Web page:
Streak drives UK, UT

Streak drives UK, UT

Wildcats try to end 25 years of losing

November 27th, 2010 by Wes Rucker in Sports - College

KNOXVILLE - In many ways, including the competitiveness of the games, the gargantuan gap between the Tennessee and Kentucky football programs has narrowed in recent years.

But the winner and the loser haven't switched sides in a quarter century.

Kentucky topped Tennessee in a 17-12 stunner in 1984, but the Volunteers have since won every late-November clash with their Southeastern Conference foes to the north.

Right tackle Brad Durham, like many Kentucky seniors, has grown tired of walking around campus this week the past four or five years and hearing classmates say, "This is the year!"

But the past four or five years, along with the previous two decades, haven't produced that magical moment year.

The Wildcats have come oh-so-close several times.

Kentucky (6-5, 2-5) pushed the Vols (5-6, 2-5) to overtime twice in the past three years, but losses only worsened the Wildcats' woes.

"I've heard it for three years, and I'm already tired of it," Durham told the Lexington (Ky.) Herald-Leader this week. "Every year is supposed to be 'the year.' We're putting more emphasis on this game than we have in the past to win this game and end the streak, so hopefully this year is the year.

"We can knock them out of a bowl and move ourselves up the ladder."

First-year Kentucky head coach Joker Phillips privately has put a lot of stock in this matchup. According to the Herald-Leader, "Beat Tennessee" banners are plastered all over UK's locker room, and the number "517" is boldly taped above the exit door to the Cats' training facility. The Vols have outscored UK by 517 points during the streak.

Then there's Randall Cobb, a Knoxville-area native turned versatile All-America candidate for the Cats. The junior wide receiver who grew up about 10 miles from Neyland Stadium and sold hot dogs there as a kid has become a full-fledged star at Kentucky, and this is his last chance to beat his former football love with his current football family.

Cobb hasn't discussed this game with any great detail this week, but he told the Times Free Press this summer that it was "obviously not just another game" for himself and the team he leads.

"You can't say it's just another game for either party," Phillips said. "You can't go down there and find any person that will say it's just another game. You can't come here and find any, either.

"We've got a chance to be 7-5. They've got a chance to be bowl-eligible. So it's a big game."

The Cats would relish any victory that stopped UT's embarrassingly long winning streak in this series. But keeping the Vols from a postseason game? Giving UK's career touchdown leader a homecoming result he'd never forget?

"We can't have any letdowns, we can't have any mental mistakes," UT senior defensive end Chris Walker said. "We have to be perfect to beat a team that's going to come in with the energy they're going to come in with. But on the flipside, if we prepare well and we're perfect on defense, we're going to win the game."

And if the Vols don't beat the Wildcats, they'll feel the weight of 25 senior classes on their shoulder pads as they trudge through the north end zone tunnel and into the Peyton Manning Locker Room Complex.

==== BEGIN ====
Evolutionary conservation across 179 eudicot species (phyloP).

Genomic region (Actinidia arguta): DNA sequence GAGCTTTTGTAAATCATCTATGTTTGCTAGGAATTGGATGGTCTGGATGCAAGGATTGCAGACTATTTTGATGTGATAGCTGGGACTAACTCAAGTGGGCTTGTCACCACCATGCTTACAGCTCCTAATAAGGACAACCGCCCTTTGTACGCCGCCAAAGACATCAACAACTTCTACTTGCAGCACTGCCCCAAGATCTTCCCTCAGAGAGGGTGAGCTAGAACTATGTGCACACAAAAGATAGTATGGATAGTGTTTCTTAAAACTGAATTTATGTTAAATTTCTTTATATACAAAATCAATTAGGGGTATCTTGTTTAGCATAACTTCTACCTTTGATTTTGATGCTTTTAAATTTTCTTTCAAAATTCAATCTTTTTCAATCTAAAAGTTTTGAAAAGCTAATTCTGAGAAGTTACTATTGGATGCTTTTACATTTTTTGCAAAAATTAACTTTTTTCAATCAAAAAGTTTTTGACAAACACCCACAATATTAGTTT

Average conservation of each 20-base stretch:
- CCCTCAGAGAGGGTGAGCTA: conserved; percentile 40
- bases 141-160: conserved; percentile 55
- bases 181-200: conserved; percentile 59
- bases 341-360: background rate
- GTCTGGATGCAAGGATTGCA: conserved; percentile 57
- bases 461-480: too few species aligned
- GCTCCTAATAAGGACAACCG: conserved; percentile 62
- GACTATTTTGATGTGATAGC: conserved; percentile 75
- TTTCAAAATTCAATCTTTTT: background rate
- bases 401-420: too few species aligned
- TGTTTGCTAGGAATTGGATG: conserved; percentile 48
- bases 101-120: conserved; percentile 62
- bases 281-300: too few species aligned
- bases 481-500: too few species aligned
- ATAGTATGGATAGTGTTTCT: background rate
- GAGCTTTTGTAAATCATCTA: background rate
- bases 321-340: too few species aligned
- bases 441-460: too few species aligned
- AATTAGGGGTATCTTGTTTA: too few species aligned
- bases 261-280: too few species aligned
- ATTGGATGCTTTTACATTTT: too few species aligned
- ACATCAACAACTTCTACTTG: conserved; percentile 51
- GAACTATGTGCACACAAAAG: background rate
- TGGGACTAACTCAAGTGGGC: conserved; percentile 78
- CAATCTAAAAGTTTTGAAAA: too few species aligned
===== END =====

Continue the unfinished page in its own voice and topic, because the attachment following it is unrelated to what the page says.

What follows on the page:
"If you think about it, it dwells on you and sticks on you, and you try to do more than you have to," Vols senior strongside linebacker LaMarcus Thompson said. "Instead of just playing your game, you try to become a superhero, and that's when everything falls apart. Everybody just has to play their part and do what they're coached to do, and be disciplined and be sound and go get this victory."

And if they don't get this victory?

"We can't even think that way," senior fullback Kevin Cooper said. "We can't think of a negative outcome. I don't even know what to say to that question. 'If we were to lose' ... I don't even know how to answer that, because that sentence doesn't exist in my vocabulary."

It doesn't exist for many other Vols this week, either.

"That streak, we try not to look at it, but it's 25 years," Walker said. "We don't want to be the senior class that on top of the stuff that we've gone through, the senior class that lost to Kentucky."

Walker said "efficient preparation" - which he's seen this week - has been the key to avoiding thoughts about the streak and everything that comes with a win or loss today.

"I think it's going to come down to the way we prepare, as always," Walker said. "Some people didn't give us a chance against Ole Miss, and we had our best week of practice preparing for them, and we came out [against them] and it showed."

UT senior middle linebacker Nick Reveiz, whose entire 5-foot-9 frame is focused on football every time he's in the Neyland Thompson Sports Center, stated his thoughts rather bluntly.

"Nobody wants to be on that team that finally loses to Kentucky," Reveiz said. "There's no pretty way to say it."

And there's perhaps no other way to say this: Kentucky could definitely beat Tennessee today.

"When you look at Kentucky, I think it's as explosive a football team as we've seen and as they've had in awhile," first-year Vols coach Derek Dooley said. "They've had some great offensive teams. I know that 2007 team was good, and back in the late [19]90s they had some good ones. But these guys are really good, and as good of a football team I think as they've had since even when they were really incredible in the late '70s.

"They have the formula ... and when you have all those parts in place, you're going to be good. And they are good."

But how good?

"You look at the two teams going to the SEC championship game," Dooley said. "They beat one, and the other one, not many teams have come close to beating, they're sitting there tied with them midway through the fourth quarter.

"So we've got our hands full."